The 9 Best Hotels in Madrid
Whether you’re on the hunt for an iconic landmark property with Michelin-star cred or a sleek, modern boutique in an up-and-coming neighborhood, there's a hotel in Madrid to suit your needs. Here, 9 of the city's best.
In a city bursting with lavish grande dames, Hotel Urso is a breath of fresh air. Despite its neoclassical façade, this revamped mansion is every bit a boutique, from the mid-century modern furniture and bird-patterned wallpaper in the 78 guest rooms to its restaurant, Table, where a different up-and-coming Spanish chef takes over the kitchen each month. The subterranean spa is another highlight, with its hammam and Instagram-worthy lap pool. Not everything is new, however: Spanish designer Antonio Obrador went to great lengths to preserve the building’s history—just look to the restored mahogany elevator, 20th-century stained-glass windows, and original azulejos tiles that frame the entryway. Jump on one of the hotel’s free-to-use bicycles to explore nearby Chueca.
One of the city’s hippest hotels also happens to sport one of its best views: from the roof terrace and bar, you’ll enjoy sweeping vistas of Gran Vía and the sprawling cityscape. You’ll find all your typical-for-Madrid design details here, including iron railings, large windows, and an Art Deco-meets-Art Nouveau façade built during the 1920s, but the 76 guest rooms are as cool as they come, with their all-gray palettes, black and white artwork, and statement furniture. Dine on Spanish haute cuisine by the fireplace at Ático, on the hotel’s top floor, whose every window has a view—then stick around for live music and DJ sets during later hours.
Madrid’s posh barrio de Salamanca provides the perfect backdrop for TÓTEM Madrid, whose moody, dark interiors—dim lighting, velvet armchairs, potted plants, and mid-century furniture—feel more suited for a members-only club. Upstairs, the 64 white-and-gray rooms spread over five floors are much brighter, with oak floors, blue walls, and large windows that overlook the street (ask for one with a balcony). For a taste of the neighborhood’s social scene, head to the Roaring Twenties-style cocktail bar and adjacent Mediterranean restaurant, both inspired by Fitzgerald’s novel The Beautiful and the Damned.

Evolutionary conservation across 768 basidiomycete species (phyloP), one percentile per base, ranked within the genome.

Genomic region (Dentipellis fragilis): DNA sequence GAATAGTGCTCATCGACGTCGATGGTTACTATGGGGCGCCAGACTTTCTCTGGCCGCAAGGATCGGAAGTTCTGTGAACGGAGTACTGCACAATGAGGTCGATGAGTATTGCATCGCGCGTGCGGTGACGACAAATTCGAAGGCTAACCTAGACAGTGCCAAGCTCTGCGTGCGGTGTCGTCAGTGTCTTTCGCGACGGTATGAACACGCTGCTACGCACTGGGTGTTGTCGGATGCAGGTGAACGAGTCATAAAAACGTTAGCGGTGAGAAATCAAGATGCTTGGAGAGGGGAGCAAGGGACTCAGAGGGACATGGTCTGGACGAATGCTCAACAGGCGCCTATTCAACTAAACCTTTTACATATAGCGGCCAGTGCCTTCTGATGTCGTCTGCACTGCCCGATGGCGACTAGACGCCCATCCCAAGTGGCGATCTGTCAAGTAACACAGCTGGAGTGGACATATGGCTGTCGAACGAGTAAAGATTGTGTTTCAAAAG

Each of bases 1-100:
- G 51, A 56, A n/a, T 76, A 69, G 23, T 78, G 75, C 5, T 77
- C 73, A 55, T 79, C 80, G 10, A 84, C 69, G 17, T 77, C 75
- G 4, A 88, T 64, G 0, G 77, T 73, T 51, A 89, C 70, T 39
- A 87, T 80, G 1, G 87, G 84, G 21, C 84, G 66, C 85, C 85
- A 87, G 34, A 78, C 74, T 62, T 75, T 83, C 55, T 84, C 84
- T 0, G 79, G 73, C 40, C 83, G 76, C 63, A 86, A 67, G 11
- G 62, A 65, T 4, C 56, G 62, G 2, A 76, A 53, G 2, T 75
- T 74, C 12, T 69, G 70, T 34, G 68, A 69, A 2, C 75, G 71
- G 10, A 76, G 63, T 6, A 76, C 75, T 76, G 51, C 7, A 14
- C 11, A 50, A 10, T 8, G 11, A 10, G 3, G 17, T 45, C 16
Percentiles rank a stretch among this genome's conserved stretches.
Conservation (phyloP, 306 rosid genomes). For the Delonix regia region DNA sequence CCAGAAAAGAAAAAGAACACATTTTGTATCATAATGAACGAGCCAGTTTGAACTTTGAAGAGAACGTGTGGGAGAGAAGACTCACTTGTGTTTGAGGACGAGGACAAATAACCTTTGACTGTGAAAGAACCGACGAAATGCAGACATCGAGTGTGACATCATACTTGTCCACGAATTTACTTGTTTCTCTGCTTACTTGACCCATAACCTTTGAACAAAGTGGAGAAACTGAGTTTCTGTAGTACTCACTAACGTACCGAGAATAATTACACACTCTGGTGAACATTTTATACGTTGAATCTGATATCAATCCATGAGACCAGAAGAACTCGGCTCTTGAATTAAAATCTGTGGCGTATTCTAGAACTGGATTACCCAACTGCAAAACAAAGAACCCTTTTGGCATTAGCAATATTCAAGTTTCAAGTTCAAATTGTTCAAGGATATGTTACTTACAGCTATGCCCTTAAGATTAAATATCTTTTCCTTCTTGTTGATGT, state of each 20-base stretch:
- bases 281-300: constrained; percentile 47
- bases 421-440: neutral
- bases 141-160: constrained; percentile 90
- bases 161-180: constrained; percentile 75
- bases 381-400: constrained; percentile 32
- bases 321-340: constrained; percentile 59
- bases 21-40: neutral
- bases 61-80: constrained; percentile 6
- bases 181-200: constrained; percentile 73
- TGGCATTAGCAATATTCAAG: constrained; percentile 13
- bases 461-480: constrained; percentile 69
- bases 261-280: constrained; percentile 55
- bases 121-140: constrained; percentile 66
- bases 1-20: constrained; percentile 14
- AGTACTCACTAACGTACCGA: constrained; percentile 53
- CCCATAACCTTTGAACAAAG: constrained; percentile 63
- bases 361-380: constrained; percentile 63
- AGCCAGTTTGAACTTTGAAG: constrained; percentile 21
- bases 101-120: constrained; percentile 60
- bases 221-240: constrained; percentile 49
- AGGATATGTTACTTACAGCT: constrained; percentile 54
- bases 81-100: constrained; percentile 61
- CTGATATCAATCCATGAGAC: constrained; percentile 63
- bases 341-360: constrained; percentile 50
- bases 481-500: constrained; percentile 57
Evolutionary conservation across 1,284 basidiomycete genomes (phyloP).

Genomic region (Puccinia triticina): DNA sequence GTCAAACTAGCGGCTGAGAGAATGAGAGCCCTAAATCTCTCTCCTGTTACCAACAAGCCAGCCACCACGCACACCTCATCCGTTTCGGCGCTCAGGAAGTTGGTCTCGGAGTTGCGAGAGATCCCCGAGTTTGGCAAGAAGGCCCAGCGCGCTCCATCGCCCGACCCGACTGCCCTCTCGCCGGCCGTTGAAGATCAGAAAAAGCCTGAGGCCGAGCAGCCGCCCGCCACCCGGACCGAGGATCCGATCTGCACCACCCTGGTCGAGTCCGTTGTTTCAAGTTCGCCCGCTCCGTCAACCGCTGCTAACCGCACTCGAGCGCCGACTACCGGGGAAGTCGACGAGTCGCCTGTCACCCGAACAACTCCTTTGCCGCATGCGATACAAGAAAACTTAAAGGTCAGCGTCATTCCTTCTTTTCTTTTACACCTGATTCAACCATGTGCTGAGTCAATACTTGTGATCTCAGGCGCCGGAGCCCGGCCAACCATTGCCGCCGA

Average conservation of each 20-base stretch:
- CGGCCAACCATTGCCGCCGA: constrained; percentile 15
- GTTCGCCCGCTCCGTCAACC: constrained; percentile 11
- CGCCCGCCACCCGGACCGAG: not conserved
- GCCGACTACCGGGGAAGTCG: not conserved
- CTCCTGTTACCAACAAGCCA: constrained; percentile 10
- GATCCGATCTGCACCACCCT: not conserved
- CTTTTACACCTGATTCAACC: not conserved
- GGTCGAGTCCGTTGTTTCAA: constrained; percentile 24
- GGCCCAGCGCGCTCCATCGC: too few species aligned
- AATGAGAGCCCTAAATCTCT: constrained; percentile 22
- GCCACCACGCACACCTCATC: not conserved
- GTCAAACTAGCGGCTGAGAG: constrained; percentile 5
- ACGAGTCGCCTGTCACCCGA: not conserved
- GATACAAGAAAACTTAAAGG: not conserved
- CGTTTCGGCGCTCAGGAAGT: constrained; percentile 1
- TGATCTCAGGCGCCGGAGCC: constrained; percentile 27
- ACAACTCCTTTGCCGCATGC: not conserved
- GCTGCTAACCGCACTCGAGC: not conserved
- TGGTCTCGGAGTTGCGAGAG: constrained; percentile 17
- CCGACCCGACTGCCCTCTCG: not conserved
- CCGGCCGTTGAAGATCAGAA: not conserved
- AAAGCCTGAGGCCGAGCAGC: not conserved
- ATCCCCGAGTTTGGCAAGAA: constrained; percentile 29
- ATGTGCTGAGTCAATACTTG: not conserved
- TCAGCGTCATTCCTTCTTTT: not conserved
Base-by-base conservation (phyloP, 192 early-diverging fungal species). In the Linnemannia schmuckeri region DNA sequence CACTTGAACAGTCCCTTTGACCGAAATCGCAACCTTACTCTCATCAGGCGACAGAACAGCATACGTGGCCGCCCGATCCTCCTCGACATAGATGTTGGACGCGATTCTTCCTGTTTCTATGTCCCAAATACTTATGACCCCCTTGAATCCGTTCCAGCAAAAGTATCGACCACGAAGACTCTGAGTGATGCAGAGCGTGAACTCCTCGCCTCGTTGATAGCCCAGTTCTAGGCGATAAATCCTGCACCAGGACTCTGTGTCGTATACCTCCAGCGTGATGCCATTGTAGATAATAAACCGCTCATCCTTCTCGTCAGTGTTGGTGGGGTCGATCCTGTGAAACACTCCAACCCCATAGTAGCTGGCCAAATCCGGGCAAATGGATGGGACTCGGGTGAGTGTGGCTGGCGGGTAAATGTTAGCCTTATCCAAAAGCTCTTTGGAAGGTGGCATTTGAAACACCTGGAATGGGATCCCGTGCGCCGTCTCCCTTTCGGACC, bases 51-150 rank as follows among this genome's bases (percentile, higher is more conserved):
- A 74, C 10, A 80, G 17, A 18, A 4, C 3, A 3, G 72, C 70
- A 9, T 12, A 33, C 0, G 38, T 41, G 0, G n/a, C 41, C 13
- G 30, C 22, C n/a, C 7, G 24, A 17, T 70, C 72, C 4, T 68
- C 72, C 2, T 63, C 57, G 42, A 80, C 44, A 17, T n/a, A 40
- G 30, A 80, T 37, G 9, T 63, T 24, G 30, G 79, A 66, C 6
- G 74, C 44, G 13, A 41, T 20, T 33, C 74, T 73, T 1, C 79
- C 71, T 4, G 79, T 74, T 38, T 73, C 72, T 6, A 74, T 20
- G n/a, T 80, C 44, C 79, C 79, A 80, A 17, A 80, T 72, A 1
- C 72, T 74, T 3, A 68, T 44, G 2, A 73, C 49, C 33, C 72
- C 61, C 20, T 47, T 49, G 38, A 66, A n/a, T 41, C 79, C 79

Art and anthropology lovers would do well by checking into Hotel Urban, one of the city center's most intriguing hotels. Its glass tower is an Art Deco vision of black Zimbabwe stone and coffee-colored steel beams; inside, the geometric lobby features a glass-roofed courtyard and wooden sculptures from Oceania, hallways are lined with Ming Dynasty prints, and 96 industrial-chic rooms (all leather and antiques) include ancient Buddhist art. The pièce de résistance: the basement museum, which is dedicated to ancient artifacts from Papua New Guinea.
King Alfonso XIII himself called for the construction of the Hotel Ritz in 1910, and it remains one of the city’s most luxurious stays. This is Belle Époque beauty at its finest: the lavish lobby, with its chandeliers, ceiling cornices, and scarlet carpets by Real Fábrica de Tapices, is fit for royal gatherings; guest rooms are just as opulent, with antique carpets and furniture (some feature views of the Prado); and brunch at Goya restaurant, which serves a legendary breakfast spread on the terrace, has become a rite of passage. Bonus: the Prado Museum and Retiro Park are right at your doorstep.